It is important to note that an application for amendment of records under section 9 of the FOI Act is separate to a request for access to records. Furthermore, while an applicant may apply for an amendment to records containing his/her personal information, records containing personal information are subject to certain exemptions and exclusions. This Office has found in previous cases that the effect of this is that, in certain circumstances, an individual may not be enabled to exercise the right to have personal information amended in accordance with the provisions of section 9 simply because the record containing the information is exempt from release.

On the matter of the applicability of section 15(1)(c), the Defence Forces stated in its submissions that its IT Section informed the FOI Office that a search of all defenceforces.ie email accounts using the name and service number of the applicant produced 1,137 emails. It said that all Defence Forces emails are stored on its servers and these emails can be searched and retrieved in response to FOI requests. It said that in order to process the emails, two FOI Office staff would have to screen the emails for duplications, which it estimated would take 8 hours. It said that a member of the Air Corps (AC) would then analyse the emails for release under the FOI Act. The Defence Forces’ position was that based on an estimate of 1000 emails and 15 minutes to process each email, this would result in 250 hours work by the AC. It said that facilitating this request would render the AC and the FOI Office unable to carry other tasks and would cause a substantial and unreasonable interference with or disruption of work.

The Defence Forces said that in order to establish whether the request would cause a substantial and unreasonable interference with or disruption of work, it considered the following factors:

  • The nature of number of the records covered by the request;
  • The location(s) in which they are held or stored and whether these are readily identifiable;
  • The tasks or steps necessary to search for, identify, locate, retrieve and examine the records;
  • The nature and number of the relevant records to be examined;
  • The length of time and the personnel required to do so;
  • The length of time required to consider the records in order to determine their relevant to the request and whether they are appropriate for release, and the size, staffing levels and work of the FOI body (including the relevant functional area) concerned.

Section 15(1)(c) of the Act is an express acknowledgement of the fact that there are limits to the resources a public body must expend on processing requests. The FOI Act seeks to strike a balance between ensuring access to records to the greatest extent possible and managing the administrative burden on FOI bodies in dealing with requests that require a significant allocation of time and resources.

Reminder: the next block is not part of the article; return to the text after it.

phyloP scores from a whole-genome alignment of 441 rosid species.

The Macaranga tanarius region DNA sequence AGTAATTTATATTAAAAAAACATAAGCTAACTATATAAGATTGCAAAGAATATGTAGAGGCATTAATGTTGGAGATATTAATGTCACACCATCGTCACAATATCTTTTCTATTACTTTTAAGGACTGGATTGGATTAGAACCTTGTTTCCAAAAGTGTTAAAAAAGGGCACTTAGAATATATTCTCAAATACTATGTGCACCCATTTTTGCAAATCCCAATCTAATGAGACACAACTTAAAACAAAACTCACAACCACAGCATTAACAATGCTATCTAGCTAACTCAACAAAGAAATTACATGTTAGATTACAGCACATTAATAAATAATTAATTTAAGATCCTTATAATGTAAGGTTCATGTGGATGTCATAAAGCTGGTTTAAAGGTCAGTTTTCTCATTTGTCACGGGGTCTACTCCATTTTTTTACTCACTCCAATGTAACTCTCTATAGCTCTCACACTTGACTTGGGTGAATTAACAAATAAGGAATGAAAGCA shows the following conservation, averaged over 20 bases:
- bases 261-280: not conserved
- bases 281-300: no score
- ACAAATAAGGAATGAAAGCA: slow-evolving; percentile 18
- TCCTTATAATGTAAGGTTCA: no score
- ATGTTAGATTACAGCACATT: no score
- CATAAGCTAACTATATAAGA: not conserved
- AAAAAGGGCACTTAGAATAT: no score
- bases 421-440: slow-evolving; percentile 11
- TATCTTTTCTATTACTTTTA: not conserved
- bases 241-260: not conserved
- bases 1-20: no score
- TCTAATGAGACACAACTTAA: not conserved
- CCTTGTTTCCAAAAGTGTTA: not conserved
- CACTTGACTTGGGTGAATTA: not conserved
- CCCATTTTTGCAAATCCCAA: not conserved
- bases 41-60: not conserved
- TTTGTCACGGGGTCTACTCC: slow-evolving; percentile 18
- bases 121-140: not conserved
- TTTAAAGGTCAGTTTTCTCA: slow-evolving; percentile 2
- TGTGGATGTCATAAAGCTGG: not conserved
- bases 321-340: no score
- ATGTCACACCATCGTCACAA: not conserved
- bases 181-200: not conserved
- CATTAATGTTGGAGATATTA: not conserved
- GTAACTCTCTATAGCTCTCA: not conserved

As outlined above, the Defence Forces’ position was that it would take 15 minutes to process each of the more than 1,000 emails identified as possibly relevant to the applicant’s request in this case. The Defence Forces did not provide any details or basis for this estimate. Furthermore, the records are held electronically and it seems to me that an efficient search would not require as much time as envisaged by the Defence Forces. However, in the circumstances of this case, where more than 1,000 records appear to fall within the scope of the applicant’s request and where each would need to be examined to determine whether they were appropriate for release, I am willing to accept that the time and resources that would be required to retrieve and examine the records in order to process the request would cause a substantial and unreasonable interference with, and disruption of, its work. I find, therefore, that the Defence Forces was justified in refusing the request under section 15(1)(c).

In conclusion, therefore, I find that the Defence Forces was justified in its decision to refuse the applicant’s request for all records on Defence Forces email accounts relating to him under section 15(1)(c) of the FOI Act on the ground that processing the request would cause a substantial and unreasonable interference with, or disruption of, its work. I would add that it remains open to the applicant to submit a revised request to the Defence Forces for the records sought if he wishes to do so.

Decision

Having carried out a review under section 22(2) of the FOI Act, I hereby affirm the decision of the Defence Forces to refuse the applicant’s request under section 15(1)(c) of the Act.

Right of Appeal

Section 24 of the FOI Act sets out detailed provisions for an appeal to the High Court by a party to a review, or any other person affected by the decision. In summary, such an appeal, normally on a point of law, must be initiated not later than four weeks after notice of the decision was given to the person bringing the appeal.

 

Sandra Murdiff
Investigator